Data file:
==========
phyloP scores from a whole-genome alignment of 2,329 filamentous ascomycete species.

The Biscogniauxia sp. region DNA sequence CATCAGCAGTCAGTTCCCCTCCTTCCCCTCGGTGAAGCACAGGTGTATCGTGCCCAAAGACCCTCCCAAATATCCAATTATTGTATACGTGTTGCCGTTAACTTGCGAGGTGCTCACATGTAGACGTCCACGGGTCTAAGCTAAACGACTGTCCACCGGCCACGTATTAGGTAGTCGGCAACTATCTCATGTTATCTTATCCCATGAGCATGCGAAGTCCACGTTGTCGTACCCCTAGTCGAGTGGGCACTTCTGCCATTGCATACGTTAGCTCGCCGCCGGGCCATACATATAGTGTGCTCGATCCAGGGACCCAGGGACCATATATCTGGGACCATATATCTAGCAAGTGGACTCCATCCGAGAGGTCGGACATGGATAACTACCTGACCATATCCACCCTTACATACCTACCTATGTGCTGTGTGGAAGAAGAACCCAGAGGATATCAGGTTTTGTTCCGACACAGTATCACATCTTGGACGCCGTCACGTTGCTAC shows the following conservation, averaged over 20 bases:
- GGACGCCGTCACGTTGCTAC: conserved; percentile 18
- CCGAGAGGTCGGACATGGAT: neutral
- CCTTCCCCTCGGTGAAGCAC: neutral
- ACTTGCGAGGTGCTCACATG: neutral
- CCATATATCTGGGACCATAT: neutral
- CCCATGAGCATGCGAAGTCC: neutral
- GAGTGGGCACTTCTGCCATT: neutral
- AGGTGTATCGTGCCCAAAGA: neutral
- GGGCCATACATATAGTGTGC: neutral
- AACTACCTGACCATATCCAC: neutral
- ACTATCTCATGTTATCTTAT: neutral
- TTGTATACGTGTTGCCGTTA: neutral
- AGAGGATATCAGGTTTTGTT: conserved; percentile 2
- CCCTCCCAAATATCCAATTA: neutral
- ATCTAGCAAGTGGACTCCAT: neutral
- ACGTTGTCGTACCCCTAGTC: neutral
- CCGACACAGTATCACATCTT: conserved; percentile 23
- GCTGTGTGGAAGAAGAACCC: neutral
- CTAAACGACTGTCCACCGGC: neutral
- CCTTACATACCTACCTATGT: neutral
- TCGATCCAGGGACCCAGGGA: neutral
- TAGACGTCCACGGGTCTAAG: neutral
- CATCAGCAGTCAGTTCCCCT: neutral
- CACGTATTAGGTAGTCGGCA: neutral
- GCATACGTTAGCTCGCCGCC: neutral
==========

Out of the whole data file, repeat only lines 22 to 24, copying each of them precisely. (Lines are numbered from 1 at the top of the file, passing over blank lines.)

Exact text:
- CCTTACATACCTACCTATGT: neutral
- TCGATCCAGGGACCCAGGGA: neutral
- TAGACGTCCACGGGTCTAAG: neutral